Obama's Agenda Was Only Mostly Dead

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Senators have come up with compromises on immigration and gun control even though Washington was supposed to be paralyzed and President Obama's agenda was supposed to be pretty much dead, smothered by the fiscal cliff, the sequester, and the NRA.

"For the first time in a while, members of the two parties — at least some of them — appear to be talking about getting things done, even without the deadline of a manufactured crisis looming," The Washington Post's Karen Tumulty and Paul Kane marvel Thursday. "President Obama’s second-term agenda is actually chugging along at what by current standards counts as a brisk pace," New York's Jonathan Chait writes. Suddenly, House Speaker John Boehner has to figure out what he's going to do now that the "Senate has caught bipartisan fever," Politico's Jake Sherman and Anna Palmer report. "If he doesn’t move on Senate-passed gun and immigration compromises, the House risks looking like it is obstructing the will of the American people." Some House Republicans even complained to Roll Call that Obama is paying more attention to Senate Republicans and hasn't even invited them over to hang out recently.

This follows months of grim reports that everything is doomed. "President Barack Obama’s second-term agenda is in doubt," Politico's Jonathan Allen wrote on April 8. If gun legislation died, it "would cast a pall over the president's second-term agenda," The Washington Examiner's Brian Hughes wrote April 3. "Obama's Second Term Threatened by Sequester" was the headline The Fiscal Times put on a Reuters report March 3. The sequester, Reuters' Jeff Mason and Matt Spetalnick reported, "virtually guaranteed that fiscal issues would remain center stage in Washington for weeks, crowding out Obama’s proposals to reform immigration, tighten gun laws and raise the minimum wage." That story came two months after Reuters' John Whitesides's story, "Budget battles threaten to limit Obama's second-term agenda." Whitesides reported, "Obama has vowed to push ahead with other legislative priorities during the fiscal fight, but faces the likelihood that they will be elbowed aside in a fierce struggle with Republicans over approaching deadlines to raise the limit on federal borrowing, cut spending and fund government operations."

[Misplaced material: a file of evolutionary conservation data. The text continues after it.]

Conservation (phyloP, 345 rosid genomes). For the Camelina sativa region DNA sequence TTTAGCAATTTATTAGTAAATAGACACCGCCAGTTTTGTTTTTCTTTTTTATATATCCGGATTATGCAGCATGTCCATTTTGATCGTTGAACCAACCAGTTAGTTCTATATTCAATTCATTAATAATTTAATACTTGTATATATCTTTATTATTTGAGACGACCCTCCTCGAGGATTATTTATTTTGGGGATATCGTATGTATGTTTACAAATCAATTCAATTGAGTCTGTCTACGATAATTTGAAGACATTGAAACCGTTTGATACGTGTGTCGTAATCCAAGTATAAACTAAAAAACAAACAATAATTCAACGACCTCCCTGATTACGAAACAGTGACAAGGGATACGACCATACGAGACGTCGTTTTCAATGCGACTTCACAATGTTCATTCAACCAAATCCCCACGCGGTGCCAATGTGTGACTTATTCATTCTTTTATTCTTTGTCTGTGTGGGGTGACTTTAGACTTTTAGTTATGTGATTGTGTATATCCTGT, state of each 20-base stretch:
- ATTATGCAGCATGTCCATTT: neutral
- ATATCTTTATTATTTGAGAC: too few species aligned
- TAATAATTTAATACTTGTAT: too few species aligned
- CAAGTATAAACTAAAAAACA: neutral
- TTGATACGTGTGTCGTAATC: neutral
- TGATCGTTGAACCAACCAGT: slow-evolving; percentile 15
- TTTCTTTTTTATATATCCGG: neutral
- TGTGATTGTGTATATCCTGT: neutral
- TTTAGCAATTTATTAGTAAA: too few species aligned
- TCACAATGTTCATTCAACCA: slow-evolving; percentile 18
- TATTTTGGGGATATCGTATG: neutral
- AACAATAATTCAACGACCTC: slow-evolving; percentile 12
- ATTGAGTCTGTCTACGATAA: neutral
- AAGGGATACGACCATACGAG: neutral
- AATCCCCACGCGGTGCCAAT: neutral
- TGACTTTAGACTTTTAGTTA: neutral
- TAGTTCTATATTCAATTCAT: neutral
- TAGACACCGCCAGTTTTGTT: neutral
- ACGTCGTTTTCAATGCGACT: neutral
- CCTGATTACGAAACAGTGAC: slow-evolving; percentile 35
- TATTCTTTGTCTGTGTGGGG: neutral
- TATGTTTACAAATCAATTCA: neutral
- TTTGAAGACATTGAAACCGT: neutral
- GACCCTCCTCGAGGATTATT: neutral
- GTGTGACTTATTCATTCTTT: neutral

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So what happened? Boehner adopted a "Senate first" strategy, Politico reported in January, meaning he'd wait for the Senate to come up with compromises on big issues in order to put more pressure on Democrats. "That way, Republicans, the speaker feels, won’t end up paying the political price for things that may or may not ever get done." Jonathan Chait explains this spares House Republicans from looking like they're compromising, which polls show their voters do not want them to do. But senators are elected every six years, instead of every two as representatives are, and their states are generally more ideologically diverse than congressional districts. And the Senate is full of people who want to be president. Politico points out that the guys who unveiled a compromise on background checks Wednesday, Sens. Pat Toomey and Joe Manchin, aren't up for reelection until 2016 and 2018, respectively.

It's not that Washington has abandoned all silliness. But some of the silliness gives us hope. Toomey, a Republican, would only agree to back the background check bill if he didn't have to stand next to Democratic Sen. Chuck Schumer, Roll Call reported. Schumer agreed. And while in November, all Republicans invited by Obama to a screening of Lincoln in the White House turned the invite down, this week, some Republicans are asking for more invites. "I read in the paper that the president has concerts at the White House and he’s enjoying that, Colorado Rep. Cory Gardner told Roll Call's David M. Drucker. "But I don’t know that anybody was invited to that."

This article is from the archive of our partner The Wire.